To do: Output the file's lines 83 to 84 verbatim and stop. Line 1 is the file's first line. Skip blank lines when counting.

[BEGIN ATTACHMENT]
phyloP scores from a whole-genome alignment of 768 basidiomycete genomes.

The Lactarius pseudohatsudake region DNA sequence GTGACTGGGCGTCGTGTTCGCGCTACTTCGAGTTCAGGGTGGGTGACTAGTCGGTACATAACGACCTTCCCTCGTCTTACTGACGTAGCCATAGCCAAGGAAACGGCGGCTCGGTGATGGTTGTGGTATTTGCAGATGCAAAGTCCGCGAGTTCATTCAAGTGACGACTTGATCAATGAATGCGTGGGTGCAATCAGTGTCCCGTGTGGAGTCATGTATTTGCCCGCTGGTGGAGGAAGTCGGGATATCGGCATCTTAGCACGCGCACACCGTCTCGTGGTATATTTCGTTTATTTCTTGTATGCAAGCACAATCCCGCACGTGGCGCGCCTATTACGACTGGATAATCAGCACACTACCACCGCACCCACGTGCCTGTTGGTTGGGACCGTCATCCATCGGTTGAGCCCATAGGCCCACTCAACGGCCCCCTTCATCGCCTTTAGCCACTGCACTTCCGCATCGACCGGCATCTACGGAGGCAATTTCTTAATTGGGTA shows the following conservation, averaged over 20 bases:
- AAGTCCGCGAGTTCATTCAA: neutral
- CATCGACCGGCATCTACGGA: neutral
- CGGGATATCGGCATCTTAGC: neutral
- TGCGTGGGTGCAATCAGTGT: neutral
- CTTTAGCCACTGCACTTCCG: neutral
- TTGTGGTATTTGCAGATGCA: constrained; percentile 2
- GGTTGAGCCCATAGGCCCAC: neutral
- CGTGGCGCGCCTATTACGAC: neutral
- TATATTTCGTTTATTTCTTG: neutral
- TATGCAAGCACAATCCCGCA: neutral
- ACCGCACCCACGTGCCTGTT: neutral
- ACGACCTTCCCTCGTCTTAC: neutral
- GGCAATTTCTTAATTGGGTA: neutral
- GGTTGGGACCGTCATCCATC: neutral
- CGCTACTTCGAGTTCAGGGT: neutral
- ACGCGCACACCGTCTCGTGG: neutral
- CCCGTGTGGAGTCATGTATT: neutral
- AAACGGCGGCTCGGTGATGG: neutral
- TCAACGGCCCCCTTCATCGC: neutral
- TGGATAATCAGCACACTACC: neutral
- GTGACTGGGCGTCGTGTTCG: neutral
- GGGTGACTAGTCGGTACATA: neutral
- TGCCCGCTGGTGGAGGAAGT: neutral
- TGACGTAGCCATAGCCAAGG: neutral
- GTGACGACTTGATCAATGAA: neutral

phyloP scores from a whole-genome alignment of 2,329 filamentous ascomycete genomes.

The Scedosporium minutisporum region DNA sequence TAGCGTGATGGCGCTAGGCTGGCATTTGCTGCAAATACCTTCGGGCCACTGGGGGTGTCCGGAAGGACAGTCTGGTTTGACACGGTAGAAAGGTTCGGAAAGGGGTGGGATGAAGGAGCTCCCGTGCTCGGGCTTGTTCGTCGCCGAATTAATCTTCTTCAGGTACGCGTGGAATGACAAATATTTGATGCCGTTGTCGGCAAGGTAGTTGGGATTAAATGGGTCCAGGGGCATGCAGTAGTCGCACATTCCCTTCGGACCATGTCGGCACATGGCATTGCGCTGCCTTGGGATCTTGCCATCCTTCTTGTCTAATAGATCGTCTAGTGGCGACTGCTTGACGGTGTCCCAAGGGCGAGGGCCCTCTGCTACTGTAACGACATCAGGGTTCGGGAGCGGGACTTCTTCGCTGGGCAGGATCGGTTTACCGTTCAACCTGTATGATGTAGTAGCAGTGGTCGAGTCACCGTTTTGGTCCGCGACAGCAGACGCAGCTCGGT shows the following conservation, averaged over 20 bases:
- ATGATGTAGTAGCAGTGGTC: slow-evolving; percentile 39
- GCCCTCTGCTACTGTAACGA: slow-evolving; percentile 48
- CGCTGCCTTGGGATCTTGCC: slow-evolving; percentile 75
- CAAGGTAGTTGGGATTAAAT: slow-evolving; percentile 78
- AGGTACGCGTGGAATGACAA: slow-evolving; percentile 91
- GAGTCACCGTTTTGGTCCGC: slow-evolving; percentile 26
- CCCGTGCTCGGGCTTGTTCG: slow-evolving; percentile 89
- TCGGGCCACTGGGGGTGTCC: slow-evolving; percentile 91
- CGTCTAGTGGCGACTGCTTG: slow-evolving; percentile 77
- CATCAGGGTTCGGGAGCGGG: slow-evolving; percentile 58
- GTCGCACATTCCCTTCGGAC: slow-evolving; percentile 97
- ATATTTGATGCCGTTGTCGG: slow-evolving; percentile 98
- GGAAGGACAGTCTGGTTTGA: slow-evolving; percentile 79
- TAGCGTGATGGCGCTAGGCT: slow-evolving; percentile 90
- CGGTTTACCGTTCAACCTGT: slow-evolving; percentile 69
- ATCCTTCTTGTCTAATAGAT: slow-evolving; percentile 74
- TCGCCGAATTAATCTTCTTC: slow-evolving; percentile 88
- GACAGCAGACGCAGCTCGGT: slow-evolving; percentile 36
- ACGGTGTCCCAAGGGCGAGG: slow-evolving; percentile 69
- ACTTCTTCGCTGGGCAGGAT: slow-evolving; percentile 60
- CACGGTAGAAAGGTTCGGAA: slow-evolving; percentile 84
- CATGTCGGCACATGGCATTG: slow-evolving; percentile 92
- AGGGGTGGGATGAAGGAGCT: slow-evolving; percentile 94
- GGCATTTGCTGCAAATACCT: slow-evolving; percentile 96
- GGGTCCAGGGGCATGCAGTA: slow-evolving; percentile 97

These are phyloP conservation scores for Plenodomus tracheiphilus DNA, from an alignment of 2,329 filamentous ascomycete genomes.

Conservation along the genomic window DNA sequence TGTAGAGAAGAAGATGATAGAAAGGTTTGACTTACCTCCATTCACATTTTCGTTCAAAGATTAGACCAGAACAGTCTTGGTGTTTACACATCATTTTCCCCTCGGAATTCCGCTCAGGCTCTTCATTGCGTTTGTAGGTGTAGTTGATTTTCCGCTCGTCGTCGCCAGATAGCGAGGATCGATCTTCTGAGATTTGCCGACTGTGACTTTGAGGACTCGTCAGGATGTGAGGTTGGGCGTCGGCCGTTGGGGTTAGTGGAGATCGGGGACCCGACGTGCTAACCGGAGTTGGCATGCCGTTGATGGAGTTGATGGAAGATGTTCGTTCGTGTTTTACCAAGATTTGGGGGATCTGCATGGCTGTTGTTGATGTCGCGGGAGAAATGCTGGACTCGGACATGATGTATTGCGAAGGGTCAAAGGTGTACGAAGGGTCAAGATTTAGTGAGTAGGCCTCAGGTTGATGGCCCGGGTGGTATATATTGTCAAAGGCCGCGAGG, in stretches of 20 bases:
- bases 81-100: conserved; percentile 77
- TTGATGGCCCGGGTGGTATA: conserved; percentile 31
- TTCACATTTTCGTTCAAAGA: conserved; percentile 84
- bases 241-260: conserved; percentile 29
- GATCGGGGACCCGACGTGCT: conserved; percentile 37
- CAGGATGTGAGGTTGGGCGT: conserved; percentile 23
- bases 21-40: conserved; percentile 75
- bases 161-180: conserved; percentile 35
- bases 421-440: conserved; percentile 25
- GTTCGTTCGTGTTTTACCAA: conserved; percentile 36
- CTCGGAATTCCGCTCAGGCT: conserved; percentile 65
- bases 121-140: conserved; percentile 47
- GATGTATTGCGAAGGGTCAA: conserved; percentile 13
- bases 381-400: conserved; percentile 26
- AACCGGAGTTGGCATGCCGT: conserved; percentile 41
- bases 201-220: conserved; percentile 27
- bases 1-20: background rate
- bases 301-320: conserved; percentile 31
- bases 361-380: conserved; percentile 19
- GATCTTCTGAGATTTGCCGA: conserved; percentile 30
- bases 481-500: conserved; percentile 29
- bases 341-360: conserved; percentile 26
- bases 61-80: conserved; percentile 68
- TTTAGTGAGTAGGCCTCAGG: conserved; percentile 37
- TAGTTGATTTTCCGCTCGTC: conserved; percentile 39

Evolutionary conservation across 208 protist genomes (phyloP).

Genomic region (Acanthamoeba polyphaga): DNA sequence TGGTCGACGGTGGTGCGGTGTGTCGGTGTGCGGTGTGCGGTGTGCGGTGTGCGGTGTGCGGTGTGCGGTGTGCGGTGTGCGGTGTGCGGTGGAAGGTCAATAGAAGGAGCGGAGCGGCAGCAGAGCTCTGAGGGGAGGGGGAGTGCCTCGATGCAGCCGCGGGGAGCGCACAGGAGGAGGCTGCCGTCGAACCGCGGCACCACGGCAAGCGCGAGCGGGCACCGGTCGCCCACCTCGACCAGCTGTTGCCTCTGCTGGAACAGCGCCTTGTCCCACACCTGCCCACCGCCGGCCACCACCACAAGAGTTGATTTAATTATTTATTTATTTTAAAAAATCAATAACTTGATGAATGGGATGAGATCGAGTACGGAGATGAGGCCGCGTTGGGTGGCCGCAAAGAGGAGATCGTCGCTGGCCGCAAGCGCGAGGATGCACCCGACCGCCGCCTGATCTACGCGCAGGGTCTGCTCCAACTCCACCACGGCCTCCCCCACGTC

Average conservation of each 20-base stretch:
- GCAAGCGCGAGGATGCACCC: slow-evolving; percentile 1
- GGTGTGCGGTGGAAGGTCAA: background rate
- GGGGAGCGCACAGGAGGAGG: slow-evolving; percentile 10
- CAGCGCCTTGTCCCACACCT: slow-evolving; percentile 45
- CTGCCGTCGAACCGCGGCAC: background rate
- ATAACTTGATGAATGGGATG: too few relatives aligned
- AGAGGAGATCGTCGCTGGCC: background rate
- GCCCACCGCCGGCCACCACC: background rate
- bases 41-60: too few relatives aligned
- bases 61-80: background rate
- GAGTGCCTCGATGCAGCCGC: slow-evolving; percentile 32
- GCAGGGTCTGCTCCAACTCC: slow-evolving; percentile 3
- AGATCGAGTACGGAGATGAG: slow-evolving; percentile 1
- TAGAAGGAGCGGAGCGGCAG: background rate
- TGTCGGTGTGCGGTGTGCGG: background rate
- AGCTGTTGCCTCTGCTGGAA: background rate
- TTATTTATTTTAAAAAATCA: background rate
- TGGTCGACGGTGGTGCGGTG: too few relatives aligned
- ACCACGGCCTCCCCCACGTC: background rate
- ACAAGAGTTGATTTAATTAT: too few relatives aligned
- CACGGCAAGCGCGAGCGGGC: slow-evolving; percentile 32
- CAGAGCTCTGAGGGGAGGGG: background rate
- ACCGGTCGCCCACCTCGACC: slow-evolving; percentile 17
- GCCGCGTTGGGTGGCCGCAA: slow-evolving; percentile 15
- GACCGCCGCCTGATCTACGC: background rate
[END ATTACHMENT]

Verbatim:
Genomic region (Acanthamoeba polyphaga): DNA sequence TGGTCGACGGTGGTGCGGTGTGTCGGTGTGCGGTGTGCGGTGTGCGGTGTGCGGTGTGCGGTGTGCGGTGTGCGGTGTGCGGTGTGCGGTGGAAGGTCAATAGAAGGAGCGGAGCGGCAGCAGAGCTCTGAGGGGAGGGGGAGTGCCTCGATGCAGCCGCGGGGAGCGCACAGGAGGAGGCTGCCGTCGAACCGCGGCACCACGGCAAGCGCGAGCGGGCACCGGTCGCCCACCTCGACCAGCTGTTGCCTCTGCTGGAACAGCGCCTTGTCCCACACCTGCCCACCGCCGGCCACCACCACAAGAGTTGATTTAATTATTTATTTATTTTAAAAAATCAATAACTTGATGAATGGGATGAGATCGAGTACGGAGATGAGGCCGCGTTGGGTGGCCGCAAAGAGGAGATCGTCGCTGGCCGCAAGCGCGAGGATGCACCCGACCGCCGCCTGATCTACGCGCAGGGTCTGCTCCAACTCCACCACGGCCTCCCCCACGTC

Average conservation of each 20-base stretch: